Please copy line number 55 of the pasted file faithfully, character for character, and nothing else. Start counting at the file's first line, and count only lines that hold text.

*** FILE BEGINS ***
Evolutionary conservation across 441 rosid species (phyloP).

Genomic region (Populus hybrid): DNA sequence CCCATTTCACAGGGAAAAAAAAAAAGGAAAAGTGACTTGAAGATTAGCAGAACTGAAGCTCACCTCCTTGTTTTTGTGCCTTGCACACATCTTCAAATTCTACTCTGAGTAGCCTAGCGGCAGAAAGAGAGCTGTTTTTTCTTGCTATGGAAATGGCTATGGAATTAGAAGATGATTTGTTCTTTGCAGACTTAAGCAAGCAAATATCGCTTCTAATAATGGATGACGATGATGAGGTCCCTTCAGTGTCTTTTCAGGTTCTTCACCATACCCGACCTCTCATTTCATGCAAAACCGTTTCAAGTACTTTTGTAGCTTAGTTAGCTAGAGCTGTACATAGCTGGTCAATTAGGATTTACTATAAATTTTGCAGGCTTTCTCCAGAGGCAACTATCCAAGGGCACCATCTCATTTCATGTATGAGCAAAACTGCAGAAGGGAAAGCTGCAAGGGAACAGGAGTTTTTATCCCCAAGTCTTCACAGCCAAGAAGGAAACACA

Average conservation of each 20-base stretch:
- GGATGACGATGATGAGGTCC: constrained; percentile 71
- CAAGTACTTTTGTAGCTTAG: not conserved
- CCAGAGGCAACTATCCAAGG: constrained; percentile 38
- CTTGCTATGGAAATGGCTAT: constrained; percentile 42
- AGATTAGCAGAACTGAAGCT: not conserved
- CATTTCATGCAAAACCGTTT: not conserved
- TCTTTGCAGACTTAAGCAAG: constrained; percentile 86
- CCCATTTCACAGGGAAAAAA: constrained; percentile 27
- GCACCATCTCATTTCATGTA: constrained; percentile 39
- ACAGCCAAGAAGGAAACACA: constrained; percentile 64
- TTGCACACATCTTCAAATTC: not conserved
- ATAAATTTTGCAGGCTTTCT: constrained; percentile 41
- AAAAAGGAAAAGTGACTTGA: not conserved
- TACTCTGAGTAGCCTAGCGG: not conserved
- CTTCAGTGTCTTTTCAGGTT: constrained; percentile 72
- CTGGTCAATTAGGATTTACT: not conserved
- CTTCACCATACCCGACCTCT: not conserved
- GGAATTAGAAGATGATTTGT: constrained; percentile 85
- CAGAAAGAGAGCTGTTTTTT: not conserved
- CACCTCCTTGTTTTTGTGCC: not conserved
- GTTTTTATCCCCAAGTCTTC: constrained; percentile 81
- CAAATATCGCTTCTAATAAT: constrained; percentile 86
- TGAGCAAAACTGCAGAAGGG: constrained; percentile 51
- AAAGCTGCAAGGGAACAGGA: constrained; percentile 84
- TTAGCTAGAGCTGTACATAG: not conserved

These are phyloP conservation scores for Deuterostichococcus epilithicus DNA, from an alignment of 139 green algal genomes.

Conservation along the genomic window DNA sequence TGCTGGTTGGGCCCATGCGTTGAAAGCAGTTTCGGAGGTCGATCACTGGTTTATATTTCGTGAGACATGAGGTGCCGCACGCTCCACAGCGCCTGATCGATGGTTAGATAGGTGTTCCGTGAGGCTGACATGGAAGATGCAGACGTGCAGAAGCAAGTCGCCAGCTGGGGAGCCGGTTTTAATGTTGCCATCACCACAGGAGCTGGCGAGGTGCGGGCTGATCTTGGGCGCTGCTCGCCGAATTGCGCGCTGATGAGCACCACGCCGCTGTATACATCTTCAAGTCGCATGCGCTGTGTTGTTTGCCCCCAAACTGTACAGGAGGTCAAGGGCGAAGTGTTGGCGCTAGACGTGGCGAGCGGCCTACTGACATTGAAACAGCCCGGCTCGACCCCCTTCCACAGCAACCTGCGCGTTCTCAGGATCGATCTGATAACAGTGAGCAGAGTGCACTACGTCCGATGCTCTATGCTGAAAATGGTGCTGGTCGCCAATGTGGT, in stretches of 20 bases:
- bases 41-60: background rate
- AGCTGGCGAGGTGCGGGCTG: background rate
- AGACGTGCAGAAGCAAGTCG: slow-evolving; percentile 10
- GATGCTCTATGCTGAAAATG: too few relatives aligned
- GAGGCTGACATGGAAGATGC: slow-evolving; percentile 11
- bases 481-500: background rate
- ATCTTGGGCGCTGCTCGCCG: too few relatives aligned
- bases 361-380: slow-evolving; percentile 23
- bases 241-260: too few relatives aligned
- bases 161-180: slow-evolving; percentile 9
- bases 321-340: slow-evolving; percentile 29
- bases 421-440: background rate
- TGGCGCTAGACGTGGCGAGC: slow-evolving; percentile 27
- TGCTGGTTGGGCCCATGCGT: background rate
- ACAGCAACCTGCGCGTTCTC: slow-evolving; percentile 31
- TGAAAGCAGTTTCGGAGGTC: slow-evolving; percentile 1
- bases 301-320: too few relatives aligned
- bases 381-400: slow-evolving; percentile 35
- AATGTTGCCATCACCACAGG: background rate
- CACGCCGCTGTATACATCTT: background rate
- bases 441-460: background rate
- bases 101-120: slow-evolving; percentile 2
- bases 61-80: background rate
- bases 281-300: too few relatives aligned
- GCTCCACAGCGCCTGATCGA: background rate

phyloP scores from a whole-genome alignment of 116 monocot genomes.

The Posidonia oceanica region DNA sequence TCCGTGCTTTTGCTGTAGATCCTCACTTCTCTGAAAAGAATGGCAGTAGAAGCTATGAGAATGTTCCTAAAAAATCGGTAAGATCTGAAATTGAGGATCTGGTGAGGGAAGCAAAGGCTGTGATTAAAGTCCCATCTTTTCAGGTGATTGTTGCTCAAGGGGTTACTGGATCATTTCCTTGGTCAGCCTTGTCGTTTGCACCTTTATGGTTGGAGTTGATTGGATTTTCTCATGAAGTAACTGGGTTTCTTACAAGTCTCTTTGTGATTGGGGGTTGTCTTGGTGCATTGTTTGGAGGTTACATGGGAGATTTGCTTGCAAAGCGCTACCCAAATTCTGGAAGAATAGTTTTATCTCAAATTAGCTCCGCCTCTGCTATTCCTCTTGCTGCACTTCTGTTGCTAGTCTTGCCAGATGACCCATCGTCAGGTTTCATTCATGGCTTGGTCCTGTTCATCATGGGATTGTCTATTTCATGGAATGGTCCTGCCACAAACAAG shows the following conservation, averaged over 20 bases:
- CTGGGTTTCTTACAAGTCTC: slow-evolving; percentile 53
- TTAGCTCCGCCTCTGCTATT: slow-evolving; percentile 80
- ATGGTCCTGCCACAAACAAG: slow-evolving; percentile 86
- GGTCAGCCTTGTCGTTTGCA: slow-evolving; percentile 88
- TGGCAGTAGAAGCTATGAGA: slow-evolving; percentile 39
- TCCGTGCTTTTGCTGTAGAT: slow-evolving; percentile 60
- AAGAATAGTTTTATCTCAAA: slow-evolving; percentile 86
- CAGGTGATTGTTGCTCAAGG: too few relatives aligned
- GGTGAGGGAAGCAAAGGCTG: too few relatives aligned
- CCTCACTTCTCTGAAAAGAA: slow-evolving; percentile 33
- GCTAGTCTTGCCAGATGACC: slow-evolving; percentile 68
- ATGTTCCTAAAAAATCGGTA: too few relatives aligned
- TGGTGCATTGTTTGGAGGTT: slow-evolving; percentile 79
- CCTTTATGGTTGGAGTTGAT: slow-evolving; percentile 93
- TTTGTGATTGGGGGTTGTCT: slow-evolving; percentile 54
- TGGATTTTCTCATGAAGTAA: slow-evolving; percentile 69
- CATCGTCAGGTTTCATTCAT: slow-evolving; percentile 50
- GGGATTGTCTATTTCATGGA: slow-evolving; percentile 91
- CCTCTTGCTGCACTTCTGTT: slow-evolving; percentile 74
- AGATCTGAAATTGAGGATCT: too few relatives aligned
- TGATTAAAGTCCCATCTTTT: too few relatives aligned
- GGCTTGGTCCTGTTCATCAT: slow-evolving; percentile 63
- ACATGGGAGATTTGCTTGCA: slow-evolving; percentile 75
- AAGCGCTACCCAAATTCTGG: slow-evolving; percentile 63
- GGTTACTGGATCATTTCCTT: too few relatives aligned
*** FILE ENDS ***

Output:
- GCTCCACAGCGCCTGATCGA: background rate